Sunday, January 07, 2018

Not Epiphany!

Today, in the traditional Roman calendar, the Church celebrates the Feast of the Holy Family, which in the reformed Roman calendar was celebrated last Sunday, with this one being the Second Sunday After Christmas (universally), and in some places (such as all dioceses in the USA), the Solemnity of the Epiphany.

But it isn't really. And even in diocesan parishes that have both forms of the Roman Rite, the parish priest will get off easy with preparing only one homily if he resorts to this being an "External Solemnity" of the Epiphany. (Yes, they can do that, even back in the day.)

Meanwhile, the reformed Roman calendar observes either (universally) the Second Sunday After Christmas, or (in the Dioceses of the USA and elsewhere) the Solemnity of the Epiphany.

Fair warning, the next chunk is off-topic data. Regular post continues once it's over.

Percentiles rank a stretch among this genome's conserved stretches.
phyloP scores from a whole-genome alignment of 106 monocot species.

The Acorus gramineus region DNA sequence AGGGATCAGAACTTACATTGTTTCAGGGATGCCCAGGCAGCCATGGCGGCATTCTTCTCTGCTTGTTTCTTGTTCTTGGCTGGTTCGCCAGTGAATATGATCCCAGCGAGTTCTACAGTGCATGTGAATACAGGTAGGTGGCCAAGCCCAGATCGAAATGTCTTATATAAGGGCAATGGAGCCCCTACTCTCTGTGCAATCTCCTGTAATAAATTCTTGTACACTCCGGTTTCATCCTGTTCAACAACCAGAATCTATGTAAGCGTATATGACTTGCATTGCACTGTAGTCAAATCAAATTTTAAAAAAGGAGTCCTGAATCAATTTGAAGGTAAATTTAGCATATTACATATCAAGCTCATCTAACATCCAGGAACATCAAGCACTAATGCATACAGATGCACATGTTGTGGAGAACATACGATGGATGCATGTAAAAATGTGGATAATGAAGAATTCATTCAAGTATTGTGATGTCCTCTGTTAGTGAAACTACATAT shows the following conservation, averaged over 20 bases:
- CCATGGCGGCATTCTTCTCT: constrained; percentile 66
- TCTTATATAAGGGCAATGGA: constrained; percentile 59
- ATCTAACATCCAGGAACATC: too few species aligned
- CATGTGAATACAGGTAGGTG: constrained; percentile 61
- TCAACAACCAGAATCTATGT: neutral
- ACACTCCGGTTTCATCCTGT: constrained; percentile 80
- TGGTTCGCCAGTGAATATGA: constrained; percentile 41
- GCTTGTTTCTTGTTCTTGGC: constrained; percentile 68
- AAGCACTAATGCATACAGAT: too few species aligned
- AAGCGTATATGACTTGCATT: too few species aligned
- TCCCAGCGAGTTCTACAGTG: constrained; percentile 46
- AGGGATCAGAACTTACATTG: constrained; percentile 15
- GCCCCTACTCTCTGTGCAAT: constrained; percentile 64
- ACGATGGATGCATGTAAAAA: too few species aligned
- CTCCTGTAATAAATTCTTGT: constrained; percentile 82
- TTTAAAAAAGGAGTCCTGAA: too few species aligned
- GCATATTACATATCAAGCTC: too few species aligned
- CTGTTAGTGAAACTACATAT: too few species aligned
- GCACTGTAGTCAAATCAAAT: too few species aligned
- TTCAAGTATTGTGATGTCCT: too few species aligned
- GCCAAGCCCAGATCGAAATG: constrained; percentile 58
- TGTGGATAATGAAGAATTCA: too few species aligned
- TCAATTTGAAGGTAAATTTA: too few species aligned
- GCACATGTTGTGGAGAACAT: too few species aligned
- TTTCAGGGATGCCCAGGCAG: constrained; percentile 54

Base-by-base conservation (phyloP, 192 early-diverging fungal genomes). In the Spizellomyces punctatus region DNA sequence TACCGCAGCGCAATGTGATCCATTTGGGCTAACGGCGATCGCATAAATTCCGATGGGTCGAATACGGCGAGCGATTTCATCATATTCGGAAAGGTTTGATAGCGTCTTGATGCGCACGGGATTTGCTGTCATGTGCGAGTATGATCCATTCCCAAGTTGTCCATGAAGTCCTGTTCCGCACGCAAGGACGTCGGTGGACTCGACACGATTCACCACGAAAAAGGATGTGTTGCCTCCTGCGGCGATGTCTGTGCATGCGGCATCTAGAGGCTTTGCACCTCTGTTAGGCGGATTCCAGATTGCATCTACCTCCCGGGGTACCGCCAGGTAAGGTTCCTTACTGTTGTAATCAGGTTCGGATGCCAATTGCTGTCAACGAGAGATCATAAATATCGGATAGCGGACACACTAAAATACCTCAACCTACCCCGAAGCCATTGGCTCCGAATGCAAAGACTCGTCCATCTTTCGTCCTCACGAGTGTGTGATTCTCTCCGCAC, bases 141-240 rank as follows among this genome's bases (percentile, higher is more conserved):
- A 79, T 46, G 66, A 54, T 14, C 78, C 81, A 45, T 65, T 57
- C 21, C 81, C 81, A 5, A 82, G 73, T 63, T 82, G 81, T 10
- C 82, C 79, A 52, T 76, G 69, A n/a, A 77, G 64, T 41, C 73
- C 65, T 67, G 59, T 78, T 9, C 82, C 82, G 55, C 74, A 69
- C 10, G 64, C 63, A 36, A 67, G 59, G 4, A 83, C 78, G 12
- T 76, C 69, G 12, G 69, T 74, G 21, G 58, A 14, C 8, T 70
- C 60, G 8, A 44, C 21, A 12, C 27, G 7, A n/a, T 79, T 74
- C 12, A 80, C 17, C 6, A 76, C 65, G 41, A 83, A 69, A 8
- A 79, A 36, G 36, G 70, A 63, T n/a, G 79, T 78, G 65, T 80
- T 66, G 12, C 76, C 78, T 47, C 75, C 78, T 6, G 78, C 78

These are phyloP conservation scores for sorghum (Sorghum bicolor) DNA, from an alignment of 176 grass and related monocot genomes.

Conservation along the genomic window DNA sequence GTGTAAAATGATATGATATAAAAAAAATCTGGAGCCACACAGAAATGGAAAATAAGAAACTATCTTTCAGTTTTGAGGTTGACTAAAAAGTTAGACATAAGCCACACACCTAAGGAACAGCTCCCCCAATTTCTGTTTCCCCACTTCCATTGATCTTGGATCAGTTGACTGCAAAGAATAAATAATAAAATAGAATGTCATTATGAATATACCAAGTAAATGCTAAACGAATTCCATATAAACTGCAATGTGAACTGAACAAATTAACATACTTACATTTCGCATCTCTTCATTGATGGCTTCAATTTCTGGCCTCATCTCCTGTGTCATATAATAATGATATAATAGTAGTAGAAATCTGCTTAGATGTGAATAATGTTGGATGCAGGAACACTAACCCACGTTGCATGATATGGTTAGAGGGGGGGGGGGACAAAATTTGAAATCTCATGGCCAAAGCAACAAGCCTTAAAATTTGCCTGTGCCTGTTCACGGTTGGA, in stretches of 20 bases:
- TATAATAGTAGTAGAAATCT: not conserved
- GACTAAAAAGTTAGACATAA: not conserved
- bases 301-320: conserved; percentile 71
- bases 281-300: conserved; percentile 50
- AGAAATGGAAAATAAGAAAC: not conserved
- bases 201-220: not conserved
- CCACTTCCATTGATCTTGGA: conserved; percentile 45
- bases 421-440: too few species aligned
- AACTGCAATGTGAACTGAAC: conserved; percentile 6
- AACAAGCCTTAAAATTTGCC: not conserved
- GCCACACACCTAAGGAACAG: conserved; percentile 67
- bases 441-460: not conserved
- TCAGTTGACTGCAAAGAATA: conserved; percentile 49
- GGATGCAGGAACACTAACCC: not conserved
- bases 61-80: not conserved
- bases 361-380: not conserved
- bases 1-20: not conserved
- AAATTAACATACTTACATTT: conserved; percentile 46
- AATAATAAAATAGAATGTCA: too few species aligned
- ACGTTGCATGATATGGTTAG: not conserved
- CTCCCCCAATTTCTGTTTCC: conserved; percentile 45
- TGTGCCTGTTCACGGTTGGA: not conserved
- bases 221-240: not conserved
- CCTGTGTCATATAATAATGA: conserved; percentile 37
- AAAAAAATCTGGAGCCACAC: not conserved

Moving a feast that has a tradition of (and a very good reason for) being associated with a fixed date, is a judgment by a competent territorial body of bishops. In this instance, the term "competent" is used guardedly. You see, they think you are entirely too lazy to celebrate anything on a weekday. So they make it convenient for you. They would probably provide drive-thru confessions and probably had to ignore the advice of an army of lawyers and "risk assessment specialists" to pass on the idea. Perhaps once we succeed in converting the culture for Christ, they'll move Christmas to a Sunday as well, to coordinate our schedules with the department stores. Almost seems worth it, right?

We can say all we want about "the reason for the season" and "keeping Christ in Christmas" and all that. But such festivity presumes a priority attached to, and a meaning for, the value of sacred time. We can also assure ourselves that "our bishops must know what they're doing." But how can something be sacred if we can bend it and twist it to suit our convenience?

And that's when we beg the question, as to whether they really know what they're doing. Even worse, what if the answer is, yes, they do?

Curiouser and curiouser ...

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